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Document found in Paris details aftermath of Soviet invasion of Manchuria

Courtesy of Kiyofumi Kato
A document found at Paris Foreign Missions’ archive that details life in Manchuria following the Soviet Union’s 1945 invasion

A document has been found in Paris describing the circumstances under the Soviet occupation of Manchuria (see below) following Japan’s defeat in World War II.

The document takes the form of a report that was sent to the headquarters of a Paris-based missionary organization by someone thought to have been a Christian missionary active in Manchuria in the city of Mukden, now known as Shenyang, China.

“This is an important document in which the immediate aftermath of the Soviet invasion of Manchuria was recorded by a third party other than Japan and the Soviet Union,” said Kiyofumi Kato, associate professor on the history of international relations of East Asia at the National Institute of Japanese Literature and the person who uncovered the report.

The document was found at Paris Foreign Missions, a Catholic missionary organization that continues to carry out missionary activities in Japan, China and the Korean Peninsula, among other locations.

Dated Aug. 27, 1945, the roughly A4-sized typewritten report was found in an archive housing missionaries’ reports and other documents. It bears the signature of the presumed author, though the name is difficult to decipher.

“The information contained in the report was very likely gathered by missionaries and local Christians,” Kato said. “Given the document’s assertive tone, I think church officials actually witnessed the events to which it pertains.”

The bulk of the report concerns hardships suffered by the missionaries and others at the time. One section details how people were isolated with no means of communication with people outside the area.

It also records locals’ daily lives, saying, “Electricity is lacking in many areas, especially in ours, and the water system is very poor.”

The report also describes the dismal situation faced by Japanese and locals. For example, it says a large number of Japanese and Koreans were massacred along with Chinese people, and that looting took place at warehouses, plants and stores over several days.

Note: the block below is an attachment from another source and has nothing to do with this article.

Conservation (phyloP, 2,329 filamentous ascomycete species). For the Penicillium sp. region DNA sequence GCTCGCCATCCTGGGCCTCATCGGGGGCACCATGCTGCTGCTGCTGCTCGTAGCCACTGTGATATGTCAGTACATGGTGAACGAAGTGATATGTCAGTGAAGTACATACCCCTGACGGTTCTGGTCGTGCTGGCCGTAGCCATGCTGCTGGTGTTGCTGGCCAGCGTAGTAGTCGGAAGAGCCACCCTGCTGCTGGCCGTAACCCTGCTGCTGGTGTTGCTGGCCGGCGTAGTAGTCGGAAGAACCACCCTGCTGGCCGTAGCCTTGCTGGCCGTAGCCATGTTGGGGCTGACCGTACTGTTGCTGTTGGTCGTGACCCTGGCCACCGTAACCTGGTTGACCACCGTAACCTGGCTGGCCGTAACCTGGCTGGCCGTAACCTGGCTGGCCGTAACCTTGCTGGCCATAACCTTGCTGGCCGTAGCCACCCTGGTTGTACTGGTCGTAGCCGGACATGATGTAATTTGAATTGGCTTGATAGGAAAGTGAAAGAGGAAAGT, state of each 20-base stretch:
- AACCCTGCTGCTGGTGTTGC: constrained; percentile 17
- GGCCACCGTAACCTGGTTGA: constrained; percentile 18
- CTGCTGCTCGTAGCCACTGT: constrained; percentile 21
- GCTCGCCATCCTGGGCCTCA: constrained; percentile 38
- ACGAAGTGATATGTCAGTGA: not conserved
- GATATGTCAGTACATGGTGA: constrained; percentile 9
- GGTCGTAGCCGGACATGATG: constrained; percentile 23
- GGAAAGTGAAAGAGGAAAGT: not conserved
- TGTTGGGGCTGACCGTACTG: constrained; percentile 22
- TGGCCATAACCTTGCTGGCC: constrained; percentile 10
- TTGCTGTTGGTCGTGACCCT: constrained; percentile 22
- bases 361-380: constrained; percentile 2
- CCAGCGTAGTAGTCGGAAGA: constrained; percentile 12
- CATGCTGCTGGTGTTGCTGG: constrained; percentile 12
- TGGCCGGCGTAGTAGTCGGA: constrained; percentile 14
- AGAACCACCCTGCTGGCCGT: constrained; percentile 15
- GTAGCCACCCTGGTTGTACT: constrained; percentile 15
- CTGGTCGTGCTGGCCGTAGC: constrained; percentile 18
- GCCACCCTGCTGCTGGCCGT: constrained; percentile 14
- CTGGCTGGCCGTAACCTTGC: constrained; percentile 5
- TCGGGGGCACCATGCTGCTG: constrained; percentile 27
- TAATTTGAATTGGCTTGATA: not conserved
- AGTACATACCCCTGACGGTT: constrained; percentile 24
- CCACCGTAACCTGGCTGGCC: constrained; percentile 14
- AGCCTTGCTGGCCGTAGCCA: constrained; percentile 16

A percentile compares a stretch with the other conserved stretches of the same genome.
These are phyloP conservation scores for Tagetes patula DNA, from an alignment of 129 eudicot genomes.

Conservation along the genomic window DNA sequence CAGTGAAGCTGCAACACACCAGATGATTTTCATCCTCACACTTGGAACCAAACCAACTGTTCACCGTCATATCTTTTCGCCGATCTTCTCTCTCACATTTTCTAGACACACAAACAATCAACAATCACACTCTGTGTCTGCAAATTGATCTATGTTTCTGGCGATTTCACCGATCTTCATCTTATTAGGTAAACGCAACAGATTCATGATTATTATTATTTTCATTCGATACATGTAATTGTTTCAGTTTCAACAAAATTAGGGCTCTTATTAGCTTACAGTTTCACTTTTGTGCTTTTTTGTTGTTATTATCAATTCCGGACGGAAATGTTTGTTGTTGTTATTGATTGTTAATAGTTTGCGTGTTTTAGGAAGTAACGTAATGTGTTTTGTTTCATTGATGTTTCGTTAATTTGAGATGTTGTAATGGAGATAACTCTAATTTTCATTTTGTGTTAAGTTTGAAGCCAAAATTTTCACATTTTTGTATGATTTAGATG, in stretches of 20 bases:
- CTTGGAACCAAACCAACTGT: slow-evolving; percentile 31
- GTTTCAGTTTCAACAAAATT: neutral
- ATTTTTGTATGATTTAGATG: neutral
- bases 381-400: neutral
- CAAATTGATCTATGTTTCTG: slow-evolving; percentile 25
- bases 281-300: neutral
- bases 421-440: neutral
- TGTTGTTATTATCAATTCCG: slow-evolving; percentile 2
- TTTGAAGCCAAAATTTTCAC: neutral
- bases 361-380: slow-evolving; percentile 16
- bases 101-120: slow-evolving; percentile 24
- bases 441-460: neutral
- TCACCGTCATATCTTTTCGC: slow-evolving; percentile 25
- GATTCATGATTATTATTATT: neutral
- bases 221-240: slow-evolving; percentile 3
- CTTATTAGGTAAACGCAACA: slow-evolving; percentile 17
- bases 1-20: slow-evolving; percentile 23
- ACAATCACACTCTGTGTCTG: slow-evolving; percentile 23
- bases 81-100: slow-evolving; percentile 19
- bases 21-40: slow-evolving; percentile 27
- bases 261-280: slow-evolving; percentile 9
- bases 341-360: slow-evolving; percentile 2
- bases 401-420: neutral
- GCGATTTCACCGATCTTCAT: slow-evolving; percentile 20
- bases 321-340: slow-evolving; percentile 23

The document also expresses concerns over the future outlook for Japanese, saying: “They were living at subsistence level using their own provisions, but food was no longer being distributed. … We could expect some terrible days ahead for this population that had lived comfortably until these last few days.”

The contents of the report are believed to have been conveyed to the Vatican, the seat of the Roman Catholic Church. Saho Matsumoto, a professor at Nihon University who is familiar with the modern history of the Vatican, said: “The report was probably not written to ask the Vatican to take measures to address the situation. Writing about local situations was one of the tasks carried out by missionaries.

“Given that Japan’s defeat was a historic milestone, this kind of detailed information was valuable for the Vatican in terms of formulating future responses; it was also important in terms of raw intelligence. I don’t think they drew up specific measures based solely on the report, but it certainly provided information that would have helped people in the Vatican and Paris headquarters to make decisions.”

‘Valuable statement’

Kato’s focus, meanwhile, centers on the details of the lives of Japanese people in Manchuria immediately after the end of the war. According to Kato, many of the official documents of Manchukuo — officially the State of Manchuria — and Japan’s Kwantung Army materials that had been responsible for the effective control of the region were discarded or seized by Soviet forces upon the war’s end.

About 245,000 Japanese are said to have lost their lives in connection with the Soviet invasion and following occupation. Many Japanese children became separated from their families and became orphans in China. However, the dismal circumstances endured by Japanese people were mostly recounted by repatriates.

“This document is valuable in that it provides objective information about those days and helps us start a new investigation,” Kato said. He plans to look at documents stored in the Vatican City and study the relationship between Manchukuo and the Vatican.

Soviet occupation of Manchuria

On Aug. 8, 1945, the Soviet Union declared war on Japan in violation of the Japanese-Soviet Neutrality Pact that guaranteed each other’s territorial inviolability. The Soviet Union invaded Manchuria and other territories on Aug. 9 and occupied the region until the spring of 1946.